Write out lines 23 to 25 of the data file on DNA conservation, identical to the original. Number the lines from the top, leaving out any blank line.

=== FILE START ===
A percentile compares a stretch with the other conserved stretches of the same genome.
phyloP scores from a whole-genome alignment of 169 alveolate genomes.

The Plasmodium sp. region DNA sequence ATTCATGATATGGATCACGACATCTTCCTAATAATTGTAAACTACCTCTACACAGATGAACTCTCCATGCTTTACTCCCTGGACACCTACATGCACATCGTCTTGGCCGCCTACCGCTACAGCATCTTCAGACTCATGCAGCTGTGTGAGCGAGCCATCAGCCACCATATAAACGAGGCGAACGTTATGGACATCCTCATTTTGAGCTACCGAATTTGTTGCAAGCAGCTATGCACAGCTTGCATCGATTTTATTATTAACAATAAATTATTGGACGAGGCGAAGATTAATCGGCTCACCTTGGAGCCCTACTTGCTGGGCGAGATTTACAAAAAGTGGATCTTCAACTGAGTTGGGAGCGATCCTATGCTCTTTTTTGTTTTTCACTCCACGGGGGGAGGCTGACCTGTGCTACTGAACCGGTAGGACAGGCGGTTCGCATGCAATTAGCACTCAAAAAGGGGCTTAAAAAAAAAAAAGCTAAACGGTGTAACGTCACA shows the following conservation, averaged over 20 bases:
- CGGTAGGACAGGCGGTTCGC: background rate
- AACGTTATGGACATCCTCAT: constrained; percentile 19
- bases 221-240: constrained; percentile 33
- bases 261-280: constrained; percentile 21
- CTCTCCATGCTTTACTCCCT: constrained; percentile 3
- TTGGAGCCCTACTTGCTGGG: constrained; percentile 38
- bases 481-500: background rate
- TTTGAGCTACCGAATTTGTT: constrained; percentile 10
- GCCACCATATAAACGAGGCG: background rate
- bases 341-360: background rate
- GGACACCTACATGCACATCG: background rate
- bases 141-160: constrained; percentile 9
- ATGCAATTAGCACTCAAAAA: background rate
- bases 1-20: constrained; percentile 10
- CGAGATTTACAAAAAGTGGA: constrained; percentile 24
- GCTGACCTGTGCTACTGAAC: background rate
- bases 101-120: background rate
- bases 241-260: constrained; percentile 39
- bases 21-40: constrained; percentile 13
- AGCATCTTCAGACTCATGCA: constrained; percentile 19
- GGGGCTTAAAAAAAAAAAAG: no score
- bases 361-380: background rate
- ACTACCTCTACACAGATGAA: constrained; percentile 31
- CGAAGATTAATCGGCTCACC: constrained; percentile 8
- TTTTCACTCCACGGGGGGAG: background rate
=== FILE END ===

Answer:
- AGCATCTTCAGACTCATGCA: constrained; percentile 19
- GGGGCTTAAAAAAAAAAAAG: no score
- bases 361-380: background rate